Should Preachers Be Practicing Politics?

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By Ken Berry

The pastor at your local church may have delivered a "fire and brimstone" sermon last week that touched on an unusual topic: the presidential election. On October 7, more than 1,000 pastors across the country - some estimates put the number closer to 1,500 - participated in a collaborated effort to defy the IRS by endorsing political candidates. 
The message from the clergy to the IRS on "Pulpit Freedom Sunday" was clear: You can't tell us what we can and can't talk about to our congregations.
Under IRS regulations issued back in 1954, organizations that maintain tax-exempt status under Section 501(c)(3) of the tax code, are strictly prohibited from partisan campaigning on behalf of or against a political candidate. This so-called "Johnson amendment" was introduced by former President Lyndon B. Johnson (LBJ) when he was running for senator in Texas. Although LBJ was aiming to quiet other nonprofit organizations that opposed him, churches that have 501(c)(3) exemptions were swept up in the prohibition.
Despite this long-standing regulation, the IRS has largely been powerless, or unwilling, to enforce the rule in recent years. In 2004, the IRS created the Political Activities Compliance Initiative, which investigated dozens of churches in the three national elections in 2004, 2006, and 2008. However, in 2009 a US District Court in Minnesota ruled the IRS no longer had the appropriate staff to investigate churches after authority for initiating such examinations was shifted. In the meantime, new procedures for conducting church audits are still pending. The IRS hasn't broken its silence on this issue while it remains on hold.
Now several tax-exempt organizations are taking a bold, proactive stance. The vocal Alliance Defending Freedom, a Christian ministry based in Arizona that organized the first Pulpit Freedom Sunday in 2008, believes the law violates First Amendment rights by muzzling the clergy. It wants to press the matter until it's decided in court. "Every pastor and every church has the right to decide what their pastor preaches from the pulpit and to not have that dictated to them by the IRS," said Erik Stanley, senior legal counsel for the group.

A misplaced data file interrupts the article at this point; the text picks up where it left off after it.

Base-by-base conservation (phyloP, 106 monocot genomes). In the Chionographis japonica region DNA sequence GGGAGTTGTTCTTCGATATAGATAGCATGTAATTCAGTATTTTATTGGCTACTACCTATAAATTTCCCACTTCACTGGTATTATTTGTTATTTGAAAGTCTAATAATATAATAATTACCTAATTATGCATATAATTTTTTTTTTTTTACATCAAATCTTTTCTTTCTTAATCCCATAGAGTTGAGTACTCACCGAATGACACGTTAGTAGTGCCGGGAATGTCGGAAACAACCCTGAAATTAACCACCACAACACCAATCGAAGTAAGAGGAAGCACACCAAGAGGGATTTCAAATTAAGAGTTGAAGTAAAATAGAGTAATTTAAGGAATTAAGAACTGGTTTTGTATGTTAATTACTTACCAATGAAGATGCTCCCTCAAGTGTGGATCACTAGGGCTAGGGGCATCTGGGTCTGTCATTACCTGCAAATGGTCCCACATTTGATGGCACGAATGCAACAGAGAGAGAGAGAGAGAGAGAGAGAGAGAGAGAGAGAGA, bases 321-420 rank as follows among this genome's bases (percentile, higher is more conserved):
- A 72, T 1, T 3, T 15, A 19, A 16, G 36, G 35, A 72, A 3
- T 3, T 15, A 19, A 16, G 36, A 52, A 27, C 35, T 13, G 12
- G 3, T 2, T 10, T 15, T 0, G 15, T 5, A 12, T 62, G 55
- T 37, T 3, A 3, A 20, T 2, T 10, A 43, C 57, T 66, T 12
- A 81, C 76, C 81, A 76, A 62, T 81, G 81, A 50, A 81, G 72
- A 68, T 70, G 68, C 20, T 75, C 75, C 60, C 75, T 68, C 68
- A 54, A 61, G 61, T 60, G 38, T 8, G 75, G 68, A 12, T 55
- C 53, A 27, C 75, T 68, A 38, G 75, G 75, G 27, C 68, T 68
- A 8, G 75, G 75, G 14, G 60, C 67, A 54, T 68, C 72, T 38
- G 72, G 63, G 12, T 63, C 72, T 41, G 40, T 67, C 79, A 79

To further this purpose, many of the preachers who stated their political beliefs on Pulpit Freedom Sunday are sending a tape of their sermon to the IRS. "There should be a separation between church and state," said Stanley. "The government does not control what happens inside a church." The next move is up to the government.
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If churches would like to pay taxes, then they are perfectly welcome to express their political beliefs. Until then, it should be prohibited.

So does this mean that individuals who do not pay taxes should not vote? Or those who pay more taxes should vote twice? Is the only way to make a positive contribution to society is by giving money? Must we now purchase our freedoms?

You make an excellent point. I hadn't really thought of that myself. At first Courtney's argument sounded perfectly reasonable, but your rebuttal blew it right out of the water. Especially with your comment about people who don't pay taxes, but are still allowed to vote. How are they different from churches? Does the problem lie in the fact that they can use the pulpit to persuade people? Celebrities use the stage to push their political agenda on their fans all the time but nobody tells THEM to keep silent.

The First Amendment is clear - Congress shall make no law prohibiting the free exercise of religion, or abridging the freedom of speech.